programs in French, Spanish and Japanese start July
29. Accommodation on campus is available for
students registered in these programs. For more
information, please contact Language Programs
and Services, Centre for Continuing Education, at
222-5227.
Research Forest Tours
Why not enjoy an educ ational outdoor experience
at the University of B.C. Research Forest in Maple
Ridge [his Sunday' Free guided walks begin at 2
p.m  each Sunday, rain or shine, until Sept. 2. The
walks are led by registered professional foresters
and last approximately two hours. The trails are
well construe ted   Visitors are encouraged to bring
along a c amera and a picnic  lunch and make a
clay ol it. For turlher intormation and directions,
contact the Research lorost at 463-8148 or the
Canadian Forestry Association of DC at 683-7591.
The1 torest is open to the public from dawn to
dusk seven days a week tor those who wish to
explore on their own. Groups of 20 or more can
arrange tor individual guided tours during the
week  Dogs are not allowed in the Research
Forest.
Botanical Garden Hours
The Nitobe Japanese Garden, located adjacent to
the Asian Centre, is open daily from 10 a.m. to 6
p.m. Ihe Mam Garden, loc ated on Stadium Road,
is open daily trom 10 a.m   to dusk with free1
admission.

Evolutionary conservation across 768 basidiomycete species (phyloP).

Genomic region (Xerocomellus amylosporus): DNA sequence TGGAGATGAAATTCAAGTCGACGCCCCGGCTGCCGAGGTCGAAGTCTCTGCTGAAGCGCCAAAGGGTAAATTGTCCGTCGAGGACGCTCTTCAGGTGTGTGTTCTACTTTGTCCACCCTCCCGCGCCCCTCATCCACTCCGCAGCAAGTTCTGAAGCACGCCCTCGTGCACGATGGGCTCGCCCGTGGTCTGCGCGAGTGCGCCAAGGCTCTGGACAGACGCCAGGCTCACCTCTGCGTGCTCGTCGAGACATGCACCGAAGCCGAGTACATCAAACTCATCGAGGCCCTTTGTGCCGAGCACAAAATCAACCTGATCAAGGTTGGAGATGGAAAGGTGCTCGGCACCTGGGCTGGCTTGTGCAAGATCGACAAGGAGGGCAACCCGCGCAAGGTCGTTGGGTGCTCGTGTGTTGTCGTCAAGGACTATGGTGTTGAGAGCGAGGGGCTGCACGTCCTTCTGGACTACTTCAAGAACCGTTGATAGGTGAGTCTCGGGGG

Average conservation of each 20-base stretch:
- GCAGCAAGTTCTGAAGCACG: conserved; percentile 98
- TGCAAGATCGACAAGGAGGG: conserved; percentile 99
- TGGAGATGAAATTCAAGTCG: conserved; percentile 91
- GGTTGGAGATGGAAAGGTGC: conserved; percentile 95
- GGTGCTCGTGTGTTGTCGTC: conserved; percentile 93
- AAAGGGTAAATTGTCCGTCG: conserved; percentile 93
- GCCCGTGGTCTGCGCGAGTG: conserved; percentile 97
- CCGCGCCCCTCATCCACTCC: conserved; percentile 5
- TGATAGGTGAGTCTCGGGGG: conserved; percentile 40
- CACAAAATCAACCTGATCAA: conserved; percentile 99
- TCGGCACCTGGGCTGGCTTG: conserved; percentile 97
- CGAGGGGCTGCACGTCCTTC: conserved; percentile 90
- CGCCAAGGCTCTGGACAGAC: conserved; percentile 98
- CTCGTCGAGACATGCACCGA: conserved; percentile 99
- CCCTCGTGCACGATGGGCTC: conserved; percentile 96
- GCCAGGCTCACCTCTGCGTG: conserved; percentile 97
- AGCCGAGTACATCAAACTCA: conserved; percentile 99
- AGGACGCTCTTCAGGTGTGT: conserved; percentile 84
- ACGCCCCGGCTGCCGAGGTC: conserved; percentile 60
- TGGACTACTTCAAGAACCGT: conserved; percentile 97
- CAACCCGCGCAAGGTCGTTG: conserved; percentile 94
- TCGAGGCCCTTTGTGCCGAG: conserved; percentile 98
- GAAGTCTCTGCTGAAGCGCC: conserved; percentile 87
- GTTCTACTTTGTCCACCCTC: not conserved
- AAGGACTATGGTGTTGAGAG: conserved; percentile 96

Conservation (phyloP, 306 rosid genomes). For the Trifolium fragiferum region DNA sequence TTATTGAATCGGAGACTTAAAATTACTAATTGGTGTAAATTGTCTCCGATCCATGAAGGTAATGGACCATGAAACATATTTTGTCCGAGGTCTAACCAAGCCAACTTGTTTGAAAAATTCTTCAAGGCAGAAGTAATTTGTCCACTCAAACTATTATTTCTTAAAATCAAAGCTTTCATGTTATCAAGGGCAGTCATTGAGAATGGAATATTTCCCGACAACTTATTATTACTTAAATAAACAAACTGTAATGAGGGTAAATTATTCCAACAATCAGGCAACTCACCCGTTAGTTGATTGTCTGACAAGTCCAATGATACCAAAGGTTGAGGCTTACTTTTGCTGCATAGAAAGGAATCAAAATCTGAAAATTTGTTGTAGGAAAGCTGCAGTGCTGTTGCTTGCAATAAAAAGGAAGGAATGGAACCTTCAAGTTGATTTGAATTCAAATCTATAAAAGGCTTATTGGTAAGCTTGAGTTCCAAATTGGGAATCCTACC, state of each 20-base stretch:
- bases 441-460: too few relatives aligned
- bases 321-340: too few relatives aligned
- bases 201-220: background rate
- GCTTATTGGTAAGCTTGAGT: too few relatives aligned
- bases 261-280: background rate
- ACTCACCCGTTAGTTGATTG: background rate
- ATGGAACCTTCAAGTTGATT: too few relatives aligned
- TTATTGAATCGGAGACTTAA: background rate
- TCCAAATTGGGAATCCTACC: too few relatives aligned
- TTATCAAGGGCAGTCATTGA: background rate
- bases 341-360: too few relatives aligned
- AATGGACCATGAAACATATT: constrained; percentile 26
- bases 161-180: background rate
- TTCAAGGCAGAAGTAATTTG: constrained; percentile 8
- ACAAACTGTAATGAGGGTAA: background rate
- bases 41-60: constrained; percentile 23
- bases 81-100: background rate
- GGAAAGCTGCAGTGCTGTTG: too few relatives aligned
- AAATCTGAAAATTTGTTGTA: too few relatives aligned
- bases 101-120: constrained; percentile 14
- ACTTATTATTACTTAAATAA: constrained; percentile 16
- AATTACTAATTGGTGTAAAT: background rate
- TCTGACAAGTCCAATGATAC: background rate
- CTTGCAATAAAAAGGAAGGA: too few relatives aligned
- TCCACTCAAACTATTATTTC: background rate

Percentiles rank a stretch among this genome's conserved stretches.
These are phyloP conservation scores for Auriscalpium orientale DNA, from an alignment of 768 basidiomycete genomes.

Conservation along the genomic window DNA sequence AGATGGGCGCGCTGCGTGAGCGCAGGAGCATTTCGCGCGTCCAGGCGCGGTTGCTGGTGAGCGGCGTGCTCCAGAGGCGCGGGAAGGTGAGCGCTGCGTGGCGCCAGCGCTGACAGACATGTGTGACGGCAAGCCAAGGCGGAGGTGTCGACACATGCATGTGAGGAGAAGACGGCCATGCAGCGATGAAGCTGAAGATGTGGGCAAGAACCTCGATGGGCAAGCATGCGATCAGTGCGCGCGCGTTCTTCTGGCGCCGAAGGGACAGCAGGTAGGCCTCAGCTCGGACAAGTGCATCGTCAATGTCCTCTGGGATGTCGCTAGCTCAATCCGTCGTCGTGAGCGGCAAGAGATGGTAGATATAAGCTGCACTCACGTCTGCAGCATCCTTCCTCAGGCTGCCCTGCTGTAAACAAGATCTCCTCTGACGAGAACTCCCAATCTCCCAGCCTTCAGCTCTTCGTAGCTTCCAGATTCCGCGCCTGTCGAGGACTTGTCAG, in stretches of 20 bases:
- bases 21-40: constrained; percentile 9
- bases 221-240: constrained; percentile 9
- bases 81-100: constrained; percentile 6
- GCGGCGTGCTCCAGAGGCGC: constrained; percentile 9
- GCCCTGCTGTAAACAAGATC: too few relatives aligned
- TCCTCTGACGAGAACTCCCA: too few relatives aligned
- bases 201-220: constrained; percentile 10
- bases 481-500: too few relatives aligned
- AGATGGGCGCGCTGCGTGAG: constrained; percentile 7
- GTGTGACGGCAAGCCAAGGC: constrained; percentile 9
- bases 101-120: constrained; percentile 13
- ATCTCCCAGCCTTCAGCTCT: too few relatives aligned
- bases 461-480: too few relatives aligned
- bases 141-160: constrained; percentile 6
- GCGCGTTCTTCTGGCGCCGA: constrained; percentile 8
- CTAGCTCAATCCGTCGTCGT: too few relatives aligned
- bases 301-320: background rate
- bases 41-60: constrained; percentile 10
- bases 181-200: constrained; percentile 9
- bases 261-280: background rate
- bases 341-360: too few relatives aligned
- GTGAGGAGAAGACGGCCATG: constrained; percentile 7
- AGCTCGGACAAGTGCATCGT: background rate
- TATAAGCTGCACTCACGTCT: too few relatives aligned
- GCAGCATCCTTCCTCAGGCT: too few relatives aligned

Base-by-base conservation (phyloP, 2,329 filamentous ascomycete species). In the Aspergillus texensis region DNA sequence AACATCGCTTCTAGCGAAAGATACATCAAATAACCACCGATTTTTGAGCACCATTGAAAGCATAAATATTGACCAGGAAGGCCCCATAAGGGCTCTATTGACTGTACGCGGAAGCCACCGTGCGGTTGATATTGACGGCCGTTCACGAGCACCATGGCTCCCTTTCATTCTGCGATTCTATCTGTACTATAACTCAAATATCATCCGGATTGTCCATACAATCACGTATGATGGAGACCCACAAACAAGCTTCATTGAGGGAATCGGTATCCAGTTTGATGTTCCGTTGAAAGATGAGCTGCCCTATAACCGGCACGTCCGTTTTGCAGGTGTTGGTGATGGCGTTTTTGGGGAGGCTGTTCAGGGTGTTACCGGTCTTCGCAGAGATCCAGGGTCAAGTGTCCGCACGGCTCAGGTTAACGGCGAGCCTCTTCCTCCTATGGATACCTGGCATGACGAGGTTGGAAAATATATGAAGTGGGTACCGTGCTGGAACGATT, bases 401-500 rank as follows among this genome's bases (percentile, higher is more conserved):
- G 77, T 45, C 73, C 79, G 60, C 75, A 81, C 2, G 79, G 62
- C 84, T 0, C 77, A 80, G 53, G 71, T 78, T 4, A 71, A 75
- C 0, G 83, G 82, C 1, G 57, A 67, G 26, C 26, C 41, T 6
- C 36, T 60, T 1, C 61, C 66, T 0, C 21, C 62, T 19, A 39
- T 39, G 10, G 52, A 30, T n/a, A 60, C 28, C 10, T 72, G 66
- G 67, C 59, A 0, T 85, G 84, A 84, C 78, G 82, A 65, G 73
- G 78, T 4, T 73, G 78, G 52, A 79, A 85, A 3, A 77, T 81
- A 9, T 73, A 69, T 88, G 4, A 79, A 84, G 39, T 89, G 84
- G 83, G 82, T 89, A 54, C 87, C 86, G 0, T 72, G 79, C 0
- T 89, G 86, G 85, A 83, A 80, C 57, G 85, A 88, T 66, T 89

Competitive
swimming camp
held at UBC
UBC's first-ever competitive swim
camp for boys and girls aged 10 to 17
opens Monday (July 15) under the
direction of head swimming coach Jack
Kelso.
The camp, which continues until July
19, will be conducted by UBC coaches
and elite members of the UBC swim
team. The camp includes video
analysis of participants' technique,
training methods, conditioning and
lectures.
Coach Kelso was recently named
manager of the Canadian swim team
that will go to the World University
Games in Kobe, Japan, in August. Ken
Radford, assistant coach of the swim
team for the past four years, will serve as
head coach of the swim program in
1985-86, while Kelso is on a year's leave
of absence.
The UBC Thunderbird football team
opens its 1985 schedule with a home
game against the University of
Saskatchewan Huskies on Sept. 7. The
game will get under way at Thunderbird
Stadium at 7:30 p.m.
The home opener will be followed by
three away games, which means the
'Birds won't be seen locally again until
Oct. 5, when they meet the University
of Alberta Golden Bears.
Other home games are scheduled for
Oct. 18 against the University of
Manitoba and Oct. 25 against the
University of Calgary.
UBC's women's field hockey team
returned from a month-long tour of
Europe recently with a record of 15
wins, four losses and three ties.
The team played matches in
Belgium, Czechoslovakia, Austria, Holland
and Germany and encountered their
stiffest opposition against national
teams. They split a pair of games
against the Czechs, tied the Belgian
squad 0-0 and defeated the Austrian
Junior National Team 4-2.
The UBC team won the Hans Kipp
International Tournament in Marburg,
West Germany, and placed second in
another tournament.
Members of the team raised most of
the funds to pay for the tour over the
past two years. Other support came
from individuals and alumni, the Walter
H. Gage Fund and the UBC Alumni
Association.
il